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Difference Between Asana and Basecamp

Organizations have been working on the idea of remote working for long, but it’s only since the COVID-19 pandemic started wreaking havoc on the world’s population, they have actually started implementing the idea of working from home. Well, as it seems, it’s not a bad idea after all as technology made working remotely an obvious possibility and it’s actually working. The great thing about technology and even working remotely is that it’s all working just fine and it’s not exactly rocket science either. And thanks to the distributed workforce, we are transitioning from synchronous to asynchronous collaboration. The modern-day productivity tools make remote working and collaboration easy for modern organizations that are willing to adapt to the new ecosystem. Asana and Basecamp are two such work management and collaboration tools used by companies worldwide to stay organized.

What is Asana?

Asana is one of the most popular and widely used project management and online collaboration tools that emphasize cooperation among team members in a work environment around project related tasks. Asana follows the software-as-a-service (SaaS) model and aims to remove the unnecessary chatter on email around team tasks. It is a complete work management solution that helps teams track their work and stay organized, visualize their goals and assign priority to their tasks. It places all your project related stuff and conversations related to the project in one place, thereby making you spend less time in your email inbox so you can focus on the things that actually matter. The basic version of the tool is free to use for up to 15 members in a team, which is just enough to collaborate and stay organized. If required, you can shed some extra bucks for the premium plans and add more users.

What is Basecamp?

Like Asana, Basecamp is a powerful online collaboration and project management tool that helps organizations to stay organized and reduce the everyday chaos that sprawling projects and workforce can cause. The key to every organization’s success and credibility lies in its ability to effectively manage its projects. Regardless of the type or size of the project you are managing and the number of people involved – whether directly or indirectly – in the project, you need a solid plan to plan everything, from managing your teams and projects to making sure everybody is on the same page and the end result aligns with your business goals. You can do all that and more with Basecamp. It’s a one-stop task management solution that helps manage both projects and project staff with team members scattered across the globe. Basecamp enables you to track project milestones, create to-do lists, send messages, assign tasks, and write documents – all via its free online service.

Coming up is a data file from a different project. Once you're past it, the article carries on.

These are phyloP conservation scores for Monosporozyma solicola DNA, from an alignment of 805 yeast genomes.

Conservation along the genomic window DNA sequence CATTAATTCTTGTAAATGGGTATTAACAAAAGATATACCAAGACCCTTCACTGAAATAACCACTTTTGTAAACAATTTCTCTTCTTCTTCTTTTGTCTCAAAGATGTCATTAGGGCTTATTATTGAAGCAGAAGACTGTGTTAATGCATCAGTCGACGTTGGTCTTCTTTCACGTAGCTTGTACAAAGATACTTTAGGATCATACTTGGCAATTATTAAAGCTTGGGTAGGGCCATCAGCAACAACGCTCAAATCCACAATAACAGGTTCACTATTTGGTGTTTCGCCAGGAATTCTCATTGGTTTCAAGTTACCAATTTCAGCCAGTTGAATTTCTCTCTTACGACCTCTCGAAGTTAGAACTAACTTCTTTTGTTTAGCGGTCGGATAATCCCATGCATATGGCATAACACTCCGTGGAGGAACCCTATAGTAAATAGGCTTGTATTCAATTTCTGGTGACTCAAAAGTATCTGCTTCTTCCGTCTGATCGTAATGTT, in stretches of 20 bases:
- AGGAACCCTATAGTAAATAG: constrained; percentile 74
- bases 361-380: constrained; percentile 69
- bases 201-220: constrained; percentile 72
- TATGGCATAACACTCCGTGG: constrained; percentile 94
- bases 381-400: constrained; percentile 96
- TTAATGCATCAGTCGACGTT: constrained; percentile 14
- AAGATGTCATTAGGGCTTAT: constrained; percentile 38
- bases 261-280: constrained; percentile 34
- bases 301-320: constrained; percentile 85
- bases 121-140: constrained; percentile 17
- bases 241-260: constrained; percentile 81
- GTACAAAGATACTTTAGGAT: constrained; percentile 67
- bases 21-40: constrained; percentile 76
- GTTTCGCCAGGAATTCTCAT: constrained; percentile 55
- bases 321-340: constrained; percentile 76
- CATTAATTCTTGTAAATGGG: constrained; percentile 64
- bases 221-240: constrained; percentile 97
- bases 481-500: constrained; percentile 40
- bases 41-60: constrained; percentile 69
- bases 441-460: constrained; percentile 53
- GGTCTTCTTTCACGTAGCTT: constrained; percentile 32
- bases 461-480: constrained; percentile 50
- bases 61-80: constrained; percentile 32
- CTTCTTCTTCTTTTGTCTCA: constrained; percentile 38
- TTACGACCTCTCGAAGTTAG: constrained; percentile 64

Difference between Asana and Basecamp


Both Asana and Basecamp are powerful team collaboration tools that offer organizations a great way to move from the conventional email chatter to efficient team management around tasks and projects. However, Asana is a fully-functional task management solution that offers a suite of features to help teams manage their everyday tasks and coordinate with other team members to stay on track at all times. Basecamp, on the other hand, is basically a real-time collaboration tool with project management features to help teams coordinate with everyone involved in the project.